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Texas Instruments (TXN)

Updated as of Feb. 22, 2000

TI - Suggested position - own the stock

5 yr Revenue Growth -4.6% (CAGR)
5 yr Earnings Growth 9.0% (CAGR)
PS (Sales/Share / Price) ~13.2
PE  ~89
EPS TTM $1.68

Stock Price 

1/14/2000 $110.875
2/2/2000 $119.375
2/22/2000 $149.00
My estimated price per share. $120 to 140

Results over the past 3 years


12/31/97 12/31/98 12/31/99 Growth Rate (97 to 99)
Revenue 9,750 8,460 9,468 -1.5%
Net Earnings 302 407 1,406 215%
Margins 3.1% 4.8% 14.9%  

Business Outlook:
 Texas Instruments is now focused on high growth markets and is a leader in supplying chips for these markets. This should result in TI's revenue and earnings growth rates rapidly growing. TI is a company that has been continually redefining itself in the semiconductor industry over the past years. Currently TI is a couple years into transforming itself into a business tightly focus on Digital Signal Processing (DSP) chips and analog chips. TI sells the key chips that are used to build wireless phones, DSL modems, consumer devices, hard disk controllers and they have business units focused on education (calculators) as well as projector display units. TI is the largest maker of DSP chips.

The DSP market is estimated to be growing by 25% per year according to Forward Concepts. Dataquest is estimated that analog chips are also growing at 16% a year. The wireless phone market is estimated to be growing at about a 70% growth rate by industry sources and the major limits be faced is shortages of components.

In 1998 TI shipped 100 million DSPs into the wireless markets. TI is expecting that digital wireless phones will grow from 153 million (1998) to 230 million (1999). Wireless phones are consumable product category and it seems that many people replace their wireless phone every 2 or 3 years as they change services or get a phone with the latest features. TI management believes they are gaining market share in the DSP business.

2/22/2000 - TI introduced two new DSPs. They added a new chip, the C64 to the flagship C6x family. This chip is 10 times faster than the C62 (introduced in 1997). They also introduced a new member of the C5x family, the C55. This chip consumes 6 times less power per unit of processing power, than its predecessor. Battery powered devices using this chip will be able to operate longer than previous chip technologies would have allowed. The new chips are software compatible with previous family members, which will help users design them into new products. The C64 is expected to be widely used in wireless phones and the C55 is expected to be designed into consumer portable audio products like MP3 players.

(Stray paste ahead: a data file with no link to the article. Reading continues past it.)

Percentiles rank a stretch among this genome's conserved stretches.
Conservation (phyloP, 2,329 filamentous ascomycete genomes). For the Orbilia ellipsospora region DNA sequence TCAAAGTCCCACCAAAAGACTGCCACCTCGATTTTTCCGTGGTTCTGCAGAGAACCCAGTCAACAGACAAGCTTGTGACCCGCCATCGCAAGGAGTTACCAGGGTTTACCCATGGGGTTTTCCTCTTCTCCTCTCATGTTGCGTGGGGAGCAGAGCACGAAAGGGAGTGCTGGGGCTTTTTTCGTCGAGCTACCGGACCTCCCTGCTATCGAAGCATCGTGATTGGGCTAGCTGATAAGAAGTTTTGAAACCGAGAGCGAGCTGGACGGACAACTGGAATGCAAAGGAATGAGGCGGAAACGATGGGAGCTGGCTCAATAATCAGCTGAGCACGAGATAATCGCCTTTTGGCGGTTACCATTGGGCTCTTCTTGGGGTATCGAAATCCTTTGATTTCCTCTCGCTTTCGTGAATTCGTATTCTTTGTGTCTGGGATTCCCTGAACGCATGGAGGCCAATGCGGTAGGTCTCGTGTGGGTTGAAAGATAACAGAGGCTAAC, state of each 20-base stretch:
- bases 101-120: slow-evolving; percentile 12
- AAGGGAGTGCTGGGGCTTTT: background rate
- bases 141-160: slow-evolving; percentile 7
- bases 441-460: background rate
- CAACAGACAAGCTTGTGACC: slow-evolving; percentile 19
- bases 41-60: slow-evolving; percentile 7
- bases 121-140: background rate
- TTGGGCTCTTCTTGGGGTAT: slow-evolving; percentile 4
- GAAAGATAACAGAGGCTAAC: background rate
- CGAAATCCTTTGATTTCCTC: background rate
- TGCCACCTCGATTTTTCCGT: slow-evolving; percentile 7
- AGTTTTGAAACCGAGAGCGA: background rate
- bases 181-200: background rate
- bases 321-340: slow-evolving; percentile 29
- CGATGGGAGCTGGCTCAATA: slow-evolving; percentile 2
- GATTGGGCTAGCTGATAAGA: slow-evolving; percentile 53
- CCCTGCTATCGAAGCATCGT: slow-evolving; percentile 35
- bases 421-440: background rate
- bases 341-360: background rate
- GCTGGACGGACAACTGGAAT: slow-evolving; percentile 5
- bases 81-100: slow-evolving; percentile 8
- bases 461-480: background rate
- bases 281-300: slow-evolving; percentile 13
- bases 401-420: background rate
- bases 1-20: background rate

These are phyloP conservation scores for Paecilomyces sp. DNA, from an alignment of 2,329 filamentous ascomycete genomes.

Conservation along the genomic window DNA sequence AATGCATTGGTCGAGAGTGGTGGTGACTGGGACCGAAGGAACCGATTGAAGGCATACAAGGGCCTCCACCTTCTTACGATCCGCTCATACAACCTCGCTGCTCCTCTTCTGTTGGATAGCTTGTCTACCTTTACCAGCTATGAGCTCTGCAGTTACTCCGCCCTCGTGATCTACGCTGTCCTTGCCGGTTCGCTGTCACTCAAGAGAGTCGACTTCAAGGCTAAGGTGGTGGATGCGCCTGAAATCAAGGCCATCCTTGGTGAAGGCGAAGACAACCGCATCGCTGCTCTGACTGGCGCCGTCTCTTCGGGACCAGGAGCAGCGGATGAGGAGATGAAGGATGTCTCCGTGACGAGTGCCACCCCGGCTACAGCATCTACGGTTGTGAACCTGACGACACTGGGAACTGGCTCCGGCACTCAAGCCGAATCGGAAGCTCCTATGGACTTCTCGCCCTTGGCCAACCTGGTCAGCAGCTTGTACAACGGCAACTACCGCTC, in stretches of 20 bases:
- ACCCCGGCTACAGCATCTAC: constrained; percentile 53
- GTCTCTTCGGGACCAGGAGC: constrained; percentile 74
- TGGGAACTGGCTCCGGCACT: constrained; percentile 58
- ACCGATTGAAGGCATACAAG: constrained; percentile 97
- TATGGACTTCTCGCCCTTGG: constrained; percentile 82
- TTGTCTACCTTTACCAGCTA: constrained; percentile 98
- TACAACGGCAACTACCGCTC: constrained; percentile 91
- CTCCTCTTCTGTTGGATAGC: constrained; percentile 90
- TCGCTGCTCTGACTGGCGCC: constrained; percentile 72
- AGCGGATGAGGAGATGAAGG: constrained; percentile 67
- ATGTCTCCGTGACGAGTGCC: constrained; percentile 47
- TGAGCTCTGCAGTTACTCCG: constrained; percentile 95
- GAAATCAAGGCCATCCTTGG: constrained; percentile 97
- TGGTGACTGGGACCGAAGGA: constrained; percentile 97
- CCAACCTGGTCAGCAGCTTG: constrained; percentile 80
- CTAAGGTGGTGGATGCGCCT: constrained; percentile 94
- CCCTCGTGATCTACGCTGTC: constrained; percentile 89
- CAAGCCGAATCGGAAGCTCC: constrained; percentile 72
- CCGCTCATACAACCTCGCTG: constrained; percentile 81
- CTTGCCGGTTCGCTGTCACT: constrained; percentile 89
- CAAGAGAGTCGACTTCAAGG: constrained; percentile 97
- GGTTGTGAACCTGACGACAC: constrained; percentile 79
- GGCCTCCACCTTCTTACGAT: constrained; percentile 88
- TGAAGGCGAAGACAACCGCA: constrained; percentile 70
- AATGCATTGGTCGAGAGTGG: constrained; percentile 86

Sales of DSP chips for consumer devices (e.g. MP3 players, cameras, broadband modems) grew by 37% in the last quarter. In 2000 TI is planning to spend some $2B to upgrade and expand its chip manufacturing capabilities.

Competitors:  Analog Devices (ADI) and lots of other network chip manufactures

My Position: I own the stock

Disclaimer: These notes are not investment advise or recommendations. From time to time I invest in the companies I write about. At any time, I maybe buying, selling or holding these stocks. I share my thoughts on companies to help other investors improve their decision making. These writings are starting point for you to make your own independent decisions and are not intended to be a replacement for your own decision making. I welcome your feedback suggestions and advise. Good luck on your investing.

Copyright 2000 John Giudice, All Rights Reserved